Indianapolis Fast Fact – Indianapolis grocer Gilbert Van Camp discovered his customers enjoyed an old family recipe for pork and beans in tomato sauce. He opened up a canning company and Van Camp’s Pork and Beans became an American staple.
NMD- If you’re looking for a getaway, while staying within the hustle and bustle of a major city, then the Omni Severin, in downtown Indianapolis, is the place to stay.
The hotel’s history
The Omni Severin recently celebrated its 100th anniversary and did it in grand style with a party on their sidewalk café with staff dressed in period clothing.
The history of the hotel has it firmly ensconced in the city and its racing personality. Built in 1913, the Omni Severin is one of the last remaining buildings that once comprised the Wholesale District of Indianapolis and its being located directly across the street from the first Union Station built in the country – and its 300 or more a day trains – helped it maintain a foothold as a successful and appealing hotel.
Built by wholesale grocery store heir Henry Severin, Jr., with investors such as Carl G. Fisher and James A. Allison, founders of the Indianapolis Motor Speedway, the hotel was an opulent display of the times, but still affordable for those coming to the city for business or pleasure on a lesser budget. In the beginning, it was named the Grand Hotel of Indianapolis and it’s gone through several name changes since then, but the opulence of the building has remained, year after year, and has represented all that’s wonderful in a hotel since the doors opened for the first time.
The Omni Severin is the hub of the city and it’s been host to both the infamous and the famous; when they were president, Warren G. Harding, William Howard Taft and Theodore Roosevelt all stayed there while on “Whistle Stop” tours of the country.
Since being bought by the Mansur Development Corporation in 1988 the property has undergone a major renovation and incorporated into this were furnishings from the buildings days as Hotel Severin. At each landing are furnishings such as mahogany dressers from the rooms and the mail box located downstairs is the same one installed in 1913, when the hotel was first opened, and is still used today. Of particular note is the tremendous Austrian crystal chandelier now hanging in the Severin Ballroom lobby is from the original hotel, as is the marble staircase. An interesting side note to the restoration would be the railings above the lobby, original to the hotel’s opening in 1913, but removed at one time. When the hotel underwent its last major renovation in 1988, somehow (and remarkably) the team charged with the restoration located the railings in a barn roughly 30 miles away and restored them for re-installation in the hotel. Furnishings in the lobby of the boardroom are also from the original Hotel Severin restaurant and are carved with an ornate letter “S” on them.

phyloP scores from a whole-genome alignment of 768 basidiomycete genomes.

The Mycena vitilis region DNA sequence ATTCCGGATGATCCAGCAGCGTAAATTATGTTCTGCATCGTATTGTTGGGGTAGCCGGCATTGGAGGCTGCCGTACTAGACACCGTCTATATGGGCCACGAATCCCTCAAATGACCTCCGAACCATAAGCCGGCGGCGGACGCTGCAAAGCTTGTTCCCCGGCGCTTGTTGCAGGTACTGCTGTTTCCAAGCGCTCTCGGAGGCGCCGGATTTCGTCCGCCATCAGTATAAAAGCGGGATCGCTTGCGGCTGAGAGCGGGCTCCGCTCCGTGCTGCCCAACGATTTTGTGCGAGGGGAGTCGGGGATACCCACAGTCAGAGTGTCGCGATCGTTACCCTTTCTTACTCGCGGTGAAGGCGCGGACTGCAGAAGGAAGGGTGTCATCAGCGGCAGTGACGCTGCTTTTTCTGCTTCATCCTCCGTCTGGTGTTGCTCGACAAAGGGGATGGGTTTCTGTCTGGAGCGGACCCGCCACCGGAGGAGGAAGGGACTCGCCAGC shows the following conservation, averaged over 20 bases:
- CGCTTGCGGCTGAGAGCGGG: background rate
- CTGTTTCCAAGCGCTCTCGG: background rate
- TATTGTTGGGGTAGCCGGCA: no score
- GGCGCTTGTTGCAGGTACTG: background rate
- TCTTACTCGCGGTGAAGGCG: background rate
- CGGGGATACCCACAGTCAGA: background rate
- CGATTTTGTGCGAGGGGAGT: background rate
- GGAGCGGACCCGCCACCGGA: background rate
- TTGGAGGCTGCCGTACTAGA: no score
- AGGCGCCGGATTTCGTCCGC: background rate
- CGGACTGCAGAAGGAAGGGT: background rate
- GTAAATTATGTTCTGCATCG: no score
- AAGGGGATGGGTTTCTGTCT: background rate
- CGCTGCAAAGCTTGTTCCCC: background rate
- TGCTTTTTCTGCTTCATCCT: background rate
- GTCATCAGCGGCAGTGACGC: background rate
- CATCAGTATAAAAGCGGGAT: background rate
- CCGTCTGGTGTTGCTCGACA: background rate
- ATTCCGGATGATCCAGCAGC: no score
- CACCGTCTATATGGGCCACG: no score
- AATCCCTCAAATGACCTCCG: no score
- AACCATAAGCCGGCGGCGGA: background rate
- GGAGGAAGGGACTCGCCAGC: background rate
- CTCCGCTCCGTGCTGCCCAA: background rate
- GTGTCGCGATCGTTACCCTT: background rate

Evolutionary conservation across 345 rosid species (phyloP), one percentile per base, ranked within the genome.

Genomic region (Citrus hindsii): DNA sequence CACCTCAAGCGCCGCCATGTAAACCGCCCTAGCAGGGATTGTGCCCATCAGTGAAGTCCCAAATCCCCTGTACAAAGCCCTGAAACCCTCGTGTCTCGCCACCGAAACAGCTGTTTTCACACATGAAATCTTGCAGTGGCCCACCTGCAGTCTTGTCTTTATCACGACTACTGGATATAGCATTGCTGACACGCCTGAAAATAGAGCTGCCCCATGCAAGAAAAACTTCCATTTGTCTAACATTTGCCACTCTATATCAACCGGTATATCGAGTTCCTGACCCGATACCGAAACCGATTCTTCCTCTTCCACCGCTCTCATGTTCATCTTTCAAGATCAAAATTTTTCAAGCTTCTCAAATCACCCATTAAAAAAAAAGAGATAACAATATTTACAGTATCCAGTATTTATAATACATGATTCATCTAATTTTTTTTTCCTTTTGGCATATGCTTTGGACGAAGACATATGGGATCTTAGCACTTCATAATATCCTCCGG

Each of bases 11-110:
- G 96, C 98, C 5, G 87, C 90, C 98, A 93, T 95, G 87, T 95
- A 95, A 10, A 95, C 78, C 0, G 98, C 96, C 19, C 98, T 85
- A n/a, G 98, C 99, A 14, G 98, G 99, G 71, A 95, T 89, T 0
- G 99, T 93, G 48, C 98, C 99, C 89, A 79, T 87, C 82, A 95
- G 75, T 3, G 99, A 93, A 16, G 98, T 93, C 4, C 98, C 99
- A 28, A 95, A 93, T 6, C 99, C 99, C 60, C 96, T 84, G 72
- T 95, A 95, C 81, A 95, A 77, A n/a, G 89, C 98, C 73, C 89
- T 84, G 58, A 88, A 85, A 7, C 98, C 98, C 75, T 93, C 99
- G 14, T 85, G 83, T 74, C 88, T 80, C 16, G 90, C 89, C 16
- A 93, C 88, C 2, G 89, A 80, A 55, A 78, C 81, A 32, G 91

One of the results of the renovation the hotel underwent in 1988 was the addition of 200 guest rooms and the main lobby currently in use. The hotel now has 424 guest rooms and they are composed of 60 different configurations. A guest could visit there every weekend for a year – and then some – and not stay in the same room twice!
In a city once filled with “grand hotels”, the Omni Severin is the last to remain and it is the oldest and longest operating hotel in the city and downtown area. The building is now a member of the Historic Hotels of America group as part of the National Trust for Historic Preservation.
Why stay at the Omni Severin?
The hotel seems to always be bustling with activity, much like you’d expect of a location that’s the center of the community, as the Omni Severin seems to be. In one weekend, they could be hosting a couple of weddings and a reunion, but once you get in the elevator to go to your room, you’d never know it, so peaceful are the halls and rooms. With so much going on in one place, you might expect your stay to be noisy and sleepless. At the Severin, though, this simply isn’t the case (and the weekend we were there, they were, in fact, hosting two large weddings and a reunion in addition to the centennial celebration they were holding).